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Palestinian President Mahmoud Abbas has warned Hamas not to act like Hizballah in Lebanon

Mahmoud Abbas' presidency expired in 2009 [Getty]

Date of publication: 3 October, 2017

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Palestinian Authority President Mahmoud Abbas has said political rival Hamas must not behave like powerful Islamist movement Hizballah in Lebanon, which commands huge influence in Beirut politics.

Palestinian President Mahmoud Abbas has warned that a "Hizballah situation must not be repeated in Gaza", as his Ramallah-based authority and Gaza-based Hamas take their first steps towards reconciliation.

"I will not accept or copy or reproduce the Hizballah example in Lebanon," Abbas told Palestinians in an TV interview, Wafa News Agency reported.

"Everything must be in the hands of the Palestinian Authority (PA)," he added.

There are few parallels between Hamas in the Palestinian territories and Hizballah in Lebanon, despite Abbas - whose presidency expired in 2009 - making a comparison, analysts say.

In 2006, Hamas won 74 out of 132 seats in Palestinian elections, against Abbas' Fatah Party which only won 45.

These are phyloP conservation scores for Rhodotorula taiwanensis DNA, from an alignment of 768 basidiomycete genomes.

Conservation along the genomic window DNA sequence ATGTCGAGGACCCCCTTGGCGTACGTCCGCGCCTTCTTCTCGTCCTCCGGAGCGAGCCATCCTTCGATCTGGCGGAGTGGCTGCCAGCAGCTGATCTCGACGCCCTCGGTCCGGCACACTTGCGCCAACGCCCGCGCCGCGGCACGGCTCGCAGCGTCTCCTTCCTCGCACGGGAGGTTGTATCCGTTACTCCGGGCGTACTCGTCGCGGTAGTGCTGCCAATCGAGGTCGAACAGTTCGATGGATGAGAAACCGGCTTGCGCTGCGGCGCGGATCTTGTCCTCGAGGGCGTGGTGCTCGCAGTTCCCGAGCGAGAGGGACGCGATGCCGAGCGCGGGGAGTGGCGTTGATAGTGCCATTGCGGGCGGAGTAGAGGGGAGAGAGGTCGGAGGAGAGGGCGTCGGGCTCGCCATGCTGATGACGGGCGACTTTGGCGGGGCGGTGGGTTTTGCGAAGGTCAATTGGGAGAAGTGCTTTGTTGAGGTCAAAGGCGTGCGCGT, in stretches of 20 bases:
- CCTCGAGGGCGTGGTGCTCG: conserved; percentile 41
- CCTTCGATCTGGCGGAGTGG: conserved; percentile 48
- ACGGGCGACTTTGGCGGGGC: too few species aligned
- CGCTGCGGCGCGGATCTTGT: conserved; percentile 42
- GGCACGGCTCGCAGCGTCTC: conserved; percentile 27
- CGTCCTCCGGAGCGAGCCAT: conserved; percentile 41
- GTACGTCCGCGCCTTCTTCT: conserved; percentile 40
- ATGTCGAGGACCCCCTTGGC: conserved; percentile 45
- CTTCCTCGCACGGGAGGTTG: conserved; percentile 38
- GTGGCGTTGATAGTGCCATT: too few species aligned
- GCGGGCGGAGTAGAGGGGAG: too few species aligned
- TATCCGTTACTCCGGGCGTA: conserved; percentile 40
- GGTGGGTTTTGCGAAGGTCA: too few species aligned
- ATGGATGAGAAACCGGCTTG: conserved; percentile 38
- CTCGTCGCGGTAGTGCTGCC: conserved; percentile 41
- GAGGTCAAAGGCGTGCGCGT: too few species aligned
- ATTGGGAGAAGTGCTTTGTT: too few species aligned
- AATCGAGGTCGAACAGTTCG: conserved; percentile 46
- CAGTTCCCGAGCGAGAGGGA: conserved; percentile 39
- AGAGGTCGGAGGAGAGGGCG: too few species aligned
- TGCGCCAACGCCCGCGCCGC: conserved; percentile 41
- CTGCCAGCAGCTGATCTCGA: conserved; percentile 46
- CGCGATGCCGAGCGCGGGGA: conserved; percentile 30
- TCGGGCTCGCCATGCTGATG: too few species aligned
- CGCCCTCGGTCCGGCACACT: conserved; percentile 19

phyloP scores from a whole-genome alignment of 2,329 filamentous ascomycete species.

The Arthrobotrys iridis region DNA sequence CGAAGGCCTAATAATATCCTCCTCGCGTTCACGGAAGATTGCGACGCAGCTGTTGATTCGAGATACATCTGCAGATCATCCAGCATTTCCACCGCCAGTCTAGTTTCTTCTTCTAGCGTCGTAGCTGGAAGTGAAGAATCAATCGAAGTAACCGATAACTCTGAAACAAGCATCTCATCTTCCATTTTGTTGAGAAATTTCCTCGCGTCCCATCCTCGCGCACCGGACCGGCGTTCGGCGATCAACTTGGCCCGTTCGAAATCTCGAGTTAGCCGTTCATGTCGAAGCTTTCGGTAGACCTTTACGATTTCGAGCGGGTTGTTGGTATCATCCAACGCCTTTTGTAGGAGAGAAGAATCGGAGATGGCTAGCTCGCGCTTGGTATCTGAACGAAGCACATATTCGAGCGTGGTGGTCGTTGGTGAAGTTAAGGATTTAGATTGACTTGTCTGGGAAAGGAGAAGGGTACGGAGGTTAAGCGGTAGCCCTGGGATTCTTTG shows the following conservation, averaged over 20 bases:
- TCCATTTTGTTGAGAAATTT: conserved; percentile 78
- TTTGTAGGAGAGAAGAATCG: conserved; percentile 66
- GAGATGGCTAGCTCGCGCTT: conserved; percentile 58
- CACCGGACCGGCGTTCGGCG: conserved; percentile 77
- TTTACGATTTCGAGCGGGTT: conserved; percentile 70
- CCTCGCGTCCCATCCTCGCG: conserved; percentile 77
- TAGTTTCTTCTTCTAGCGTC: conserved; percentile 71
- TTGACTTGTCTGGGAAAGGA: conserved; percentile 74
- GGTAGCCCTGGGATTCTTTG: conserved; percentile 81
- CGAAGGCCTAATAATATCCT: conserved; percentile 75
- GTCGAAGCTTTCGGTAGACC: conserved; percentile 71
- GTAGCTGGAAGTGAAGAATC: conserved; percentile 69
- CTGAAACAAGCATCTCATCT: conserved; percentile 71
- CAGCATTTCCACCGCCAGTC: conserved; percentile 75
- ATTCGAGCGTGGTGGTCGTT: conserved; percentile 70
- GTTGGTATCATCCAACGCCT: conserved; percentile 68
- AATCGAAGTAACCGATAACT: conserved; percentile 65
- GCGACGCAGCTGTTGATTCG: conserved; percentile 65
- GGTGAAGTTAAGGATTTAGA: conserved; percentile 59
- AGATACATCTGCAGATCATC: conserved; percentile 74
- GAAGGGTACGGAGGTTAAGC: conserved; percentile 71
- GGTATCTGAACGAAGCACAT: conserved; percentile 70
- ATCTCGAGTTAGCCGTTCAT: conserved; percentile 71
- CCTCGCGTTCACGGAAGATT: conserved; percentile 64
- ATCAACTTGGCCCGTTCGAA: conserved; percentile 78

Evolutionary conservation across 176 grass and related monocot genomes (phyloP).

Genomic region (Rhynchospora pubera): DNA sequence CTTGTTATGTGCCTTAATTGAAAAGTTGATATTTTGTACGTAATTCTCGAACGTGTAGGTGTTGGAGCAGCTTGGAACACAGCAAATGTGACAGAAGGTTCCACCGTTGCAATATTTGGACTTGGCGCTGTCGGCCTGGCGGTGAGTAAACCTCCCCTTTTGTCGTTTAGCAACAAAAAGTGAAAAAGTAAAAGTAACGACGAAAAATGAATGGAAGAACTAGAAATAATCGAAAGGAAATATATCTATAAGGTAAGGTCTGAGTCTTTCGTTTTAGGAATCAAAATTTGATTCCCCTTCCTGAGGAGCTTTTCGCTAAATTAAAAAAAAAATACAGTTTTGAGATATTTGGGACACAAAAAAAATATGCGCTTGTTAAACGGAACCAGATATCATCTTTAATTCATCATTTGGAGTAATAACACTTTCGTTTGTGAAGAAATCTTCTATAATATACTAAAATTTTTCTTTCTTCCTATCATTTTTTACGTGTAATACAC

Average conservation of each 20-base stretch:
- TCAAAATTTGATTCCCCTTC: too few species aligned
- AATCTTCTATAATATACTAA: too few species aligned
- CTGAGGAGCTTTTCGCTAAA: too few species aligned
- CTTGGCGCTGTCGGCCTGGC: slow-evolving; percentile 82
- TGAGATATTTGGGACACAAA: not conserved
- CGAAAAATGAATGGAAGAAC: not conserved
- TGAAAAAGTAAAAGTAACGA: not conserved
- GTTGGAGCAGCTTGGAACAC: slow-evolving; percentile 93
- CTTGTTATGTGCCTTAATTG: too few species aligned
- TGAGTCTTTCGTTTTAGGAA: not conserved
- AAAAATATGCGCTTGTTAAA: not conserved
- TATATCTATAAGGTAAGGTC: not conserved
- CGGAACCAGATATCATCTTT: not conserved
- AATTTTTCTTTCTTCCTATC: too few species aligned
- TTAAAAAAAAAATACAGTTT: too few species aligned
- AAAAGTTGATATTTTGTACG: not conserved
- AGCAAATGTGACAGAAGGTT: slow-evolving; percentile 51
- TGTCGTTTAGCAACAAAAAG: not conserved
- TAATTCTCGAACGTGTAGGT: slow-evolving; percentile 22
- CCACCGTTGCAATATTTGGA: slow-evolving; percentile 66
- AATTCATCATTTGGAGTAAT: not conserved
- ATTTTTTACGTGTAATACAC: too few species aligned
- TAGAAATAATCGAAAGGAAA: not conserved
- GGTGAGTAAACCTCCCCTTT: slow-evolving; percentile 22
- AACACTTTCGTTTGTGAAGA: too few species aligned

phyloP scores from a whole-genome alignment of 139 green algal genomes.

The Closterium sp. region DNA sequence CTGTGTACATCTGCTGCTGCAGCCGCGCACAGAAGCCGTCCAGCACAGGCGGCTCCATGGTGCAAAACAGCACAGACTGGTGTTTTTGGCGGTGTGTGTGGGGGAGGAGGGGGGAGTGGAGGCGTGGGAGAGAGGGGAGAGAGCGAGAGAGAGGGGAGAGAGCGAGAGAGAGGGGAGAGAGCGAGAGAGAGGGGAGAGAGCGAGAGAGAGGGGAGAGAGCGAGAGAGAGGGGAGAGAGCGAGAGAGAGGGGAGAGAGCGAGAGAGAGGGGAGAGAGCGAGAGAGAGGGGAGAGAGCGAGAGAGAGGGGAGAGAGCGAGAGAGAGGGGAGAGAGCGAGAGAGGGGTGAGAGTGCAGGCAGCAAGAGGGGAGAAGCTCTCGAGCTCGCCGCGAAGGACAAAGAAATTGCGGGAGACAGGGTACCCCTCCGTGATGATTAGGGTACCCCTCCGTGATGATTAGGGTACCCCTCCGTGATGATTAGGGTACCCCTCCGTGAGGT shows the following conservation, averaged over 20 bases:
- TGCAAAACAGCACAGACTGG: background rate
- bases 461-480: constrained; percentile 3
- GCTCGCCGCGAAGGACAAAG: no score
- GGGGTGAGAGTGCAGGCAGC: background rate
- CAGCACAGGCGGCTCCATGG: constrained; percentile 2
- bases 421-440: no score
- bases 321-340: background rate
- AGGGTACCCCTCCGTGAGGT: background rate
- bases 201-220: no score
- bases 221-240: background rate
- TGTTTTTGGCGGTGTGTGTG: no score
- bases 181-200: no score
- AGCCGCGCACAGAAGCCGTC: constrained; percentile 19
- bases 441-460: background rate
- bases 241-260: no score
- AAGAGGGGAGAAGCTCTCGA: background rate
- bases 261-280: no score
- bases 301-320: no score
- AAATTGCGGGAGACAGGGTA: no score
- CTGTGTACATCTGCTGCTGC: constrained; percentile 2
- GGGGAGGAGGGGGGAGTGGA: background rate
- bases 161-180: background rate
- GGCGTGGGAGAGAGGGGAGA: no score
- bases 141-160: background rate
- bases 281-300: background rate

Unhappy with the situation, Fatah refused to take orders from Hamas despite the Islamist party winning the legislative elections with clashes breaking out between the two sides. Gaza ended up cementing its rule in Gaza, while Fatah retained the West Bank.

A breakthrough towards reconciliation was achieved last week when Hamas agreed to some of the PA's demands following a worsening humanitarian situation in Gaza.
 
Abbas had altered the voting system to suppress Hamas' legislative powers.

He has also called for an early election, which Hamas classed as an "undemocratic coup attempt".

At the end of the talks, PA forces will be in charge of the crossings between the Gaza Strip and Egypt and Israel.

Ministries and security in the Palestinian territories will also be under Ramallah's control. Abbas has threatened to cancel reconciliation talks if Hamas do not agree to these demands.

In September, Hamas dissolved its administration that runs the besieged Gaza Strip and agreed to hold general elections.

Abbas runs the authority located in the Israeli-occupied West Bank, but has had no control in Gaza for a decade.

In April, the PA began to phase out energy payments to Israel for Gaza, causing frequent power cuts in the besieged territory and extreme pressure on local hospitals.

The World Health Organisation warned in June that the blackouts threatened Gaza's health service provision and placed people's lives at real risk.

The PA have also reduced the salaries of some employees in Gaza, while the number of Gazans receiving PA permits to travel for medical care has declined.

The Independent Commission for Human Rights - based in the West Bank - called such measures to be reversed after Hamas dissolved the so-called administrative committee, seen as a rival government and created in March.

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